DIALOGUE AND DISCUSSION ON EDUCATION, ENVIRONMENT AND RACE
Senses are the physiological capacities within organisms that provide inputs for perception. The senses and their operation, classification, and theory are overlapping topics studied by a variety of fields, most notably neuroscience, cognitive psychology (or cognitive science), and philosophy of perception. The nervous system has a specific sensory system or organ, dedicated to each sense.
Human beings have a multitude of senses. In addition to the traditionally recognized five senses of sight (ophthalmoception), hearing (audioception), taste (gustaoception), smell (olfacoception or olfacception), and touch (tactioception), other senses include temperature (thermoception), kinesthetic sense (proprioception), pain (nociception), balance (equilibrioception) and acceleration (kinesthesioception). What constitutes a sense is a matter of some debate, leading to difficulties in defining what exactly a sense is.
Non-human animals also have receptors to sense the world around them, with degrees of capability varying greatly between species. Humans have a comparatively weak sense of smell, whilst other species may lack one or more of the traditional five senses. Other species may also intake and interpret senses in very different ways. Some species of animals are able to sense the world in a way that humans cannot, with some species able to sense electrical and magnetic fields, and detect water pressure and currents.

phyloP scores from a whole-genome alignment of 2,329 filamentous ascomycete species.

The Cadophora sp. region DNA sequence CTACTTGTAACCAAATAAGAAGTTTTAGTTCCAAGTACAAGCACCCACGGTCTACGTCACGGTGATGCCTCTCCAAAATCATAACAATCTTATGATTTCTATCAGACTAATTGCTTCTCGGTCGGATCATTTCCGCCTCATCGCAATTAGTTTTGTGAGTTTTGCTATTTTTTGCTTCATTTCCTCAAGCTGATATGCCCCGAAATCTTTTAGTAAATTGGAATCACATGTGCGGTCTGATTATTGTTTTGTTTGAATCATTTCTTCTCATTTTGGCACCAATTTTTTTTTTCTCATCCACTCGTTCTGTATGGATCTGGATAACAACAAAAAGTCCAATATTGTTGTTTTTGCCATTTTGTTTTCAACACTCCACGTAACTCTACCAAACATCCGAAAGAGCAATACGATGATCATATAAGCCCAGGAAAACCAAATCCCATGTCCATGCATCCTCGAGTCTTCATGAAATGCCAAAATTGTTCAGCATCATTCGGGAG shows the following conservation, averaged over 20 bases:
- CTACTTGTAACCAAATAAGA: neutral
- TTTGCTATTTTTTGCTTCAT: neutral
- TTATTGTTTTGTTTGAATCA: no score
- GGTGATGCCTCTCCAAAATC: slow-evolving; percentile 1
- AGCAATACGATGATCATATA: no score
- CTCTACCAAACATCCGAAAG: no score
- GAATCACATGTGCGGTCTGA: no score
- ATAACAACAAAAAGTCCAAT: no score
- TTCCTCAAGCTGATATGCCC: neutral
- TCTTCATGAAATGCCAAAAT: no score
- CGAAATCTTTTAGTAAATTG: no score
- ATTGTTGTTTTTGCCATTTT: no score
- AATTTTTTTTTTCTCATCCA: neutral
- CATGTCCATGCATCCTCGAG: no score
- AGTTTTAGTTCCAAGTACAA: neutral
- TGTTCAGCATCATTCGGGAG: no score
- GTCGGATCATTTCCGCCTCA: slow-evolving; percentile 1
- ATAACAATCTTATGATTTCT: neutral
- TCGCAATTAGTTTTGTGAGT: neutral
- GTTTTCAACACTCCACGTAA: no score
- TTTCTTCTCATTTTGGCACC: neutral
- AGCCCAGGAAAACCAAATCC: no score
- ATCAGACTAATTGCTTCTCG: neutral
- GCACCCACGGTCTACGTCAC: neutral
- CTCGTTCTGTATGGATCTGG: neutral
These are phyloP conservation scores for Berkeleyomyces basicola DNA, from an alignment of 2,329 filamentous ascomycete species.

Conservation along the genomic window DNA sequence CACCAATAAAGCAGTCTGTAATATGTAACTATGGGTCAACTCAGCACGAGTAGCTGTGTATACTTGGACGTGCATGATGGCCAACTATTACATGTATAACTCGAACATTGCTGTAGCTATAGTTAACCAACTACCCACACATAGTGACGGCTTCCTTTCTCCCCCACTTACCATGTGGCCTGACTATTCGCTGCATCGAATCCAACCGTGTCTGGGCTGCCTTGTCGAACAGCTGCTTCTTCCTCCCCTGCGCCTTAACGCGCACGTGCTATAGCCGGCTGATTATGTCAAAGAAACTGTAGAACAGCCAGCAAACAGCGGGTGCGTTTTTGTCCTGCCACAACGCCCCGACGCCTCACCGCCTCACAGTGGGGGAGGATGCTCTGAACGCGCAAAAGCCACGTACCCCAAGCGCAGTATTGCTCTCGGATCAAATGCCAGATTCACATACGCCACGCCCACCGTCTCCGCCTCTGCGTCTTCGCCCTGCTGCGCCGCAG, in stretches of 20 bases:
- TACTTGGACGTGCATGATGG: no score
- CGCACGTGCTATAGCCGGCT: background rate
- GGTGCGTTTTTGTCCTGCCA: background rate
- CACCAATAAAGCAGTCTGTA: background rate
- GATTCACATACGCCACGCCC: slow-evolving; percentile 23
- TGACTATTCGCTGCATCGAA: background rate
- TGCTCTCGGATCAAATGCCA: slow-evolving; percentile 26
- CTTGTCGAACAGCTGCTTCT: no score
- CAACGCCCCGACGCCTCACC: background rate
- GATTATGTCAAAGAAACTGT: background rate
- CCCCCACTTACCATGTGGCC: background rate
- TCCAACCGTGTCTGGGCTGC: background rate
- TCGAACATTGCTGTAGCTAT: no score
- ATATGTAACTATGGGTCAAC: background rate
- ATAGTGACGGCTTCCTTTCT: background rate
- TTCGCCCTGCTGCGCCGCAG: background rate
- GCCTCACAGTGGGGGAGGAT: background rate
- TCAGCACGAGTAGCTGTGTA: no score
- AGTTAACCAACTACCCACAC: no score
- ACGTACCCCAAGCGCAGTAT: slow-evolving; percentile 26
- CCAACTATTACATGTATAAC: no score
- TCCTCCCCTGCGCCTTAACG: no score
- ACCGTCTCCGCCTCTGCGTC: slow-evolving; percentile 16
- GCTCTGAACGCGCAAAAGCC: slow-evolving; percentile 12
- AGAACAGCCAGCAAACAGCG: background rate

There is no firm agreement among neurologists as to the number of senses because of differing definitions of what constitutes a sense. One definition states that an exteroceptive sense is a faculty by which outside stimuli are perceived. The traditional five senses are sight, hearing, touch, smell and taste, a classification attributed to Aristotle. Humans are considered to have at least five additional senses that include: nociception (pain); equilibrioception (balance); proprioception and kinaesthesia (joint motion and acceleration); sense of time; thermoception (temperature differences); and possibly an additional weak magnetoception (direction), and six more if interoceptive senses (see other internal senses below) are also considered.
One commonly recognized categorisation for human senses is as follows: chemoreception; photoreception; mechanoreception; and thermoception. This categorisation has been criticized as too restrictive, however, as it does not include categories for accepted senses such as the sense of time and sense of pain.
Non-human animals may possess senses that are absent in humans, such as electroreception and detection of polarized light.
A broadly acceptable definition of a sense would be "A system that consists of a group of sensory cell types that responds to a specific physical phenomenon, and that corresponds to a particular group of regions within the brain where the signals are received and interpreted." Disputes about the number of senses typically arise around the classification of the various cell types and their mapping to regions of the brain.
An internal sense or interoception is "any sense that is normally stimulated from within the body". These involve numerous sensory receptors in internal organs, such as stretch receptors that are neurologically linked to the brain.
Some plants have sensory organs, for example the Venus fly trap, that respond to vibration, light, water, scents, or other specific chemicals. Some plants sense the location of other plants and attack and eat part of them.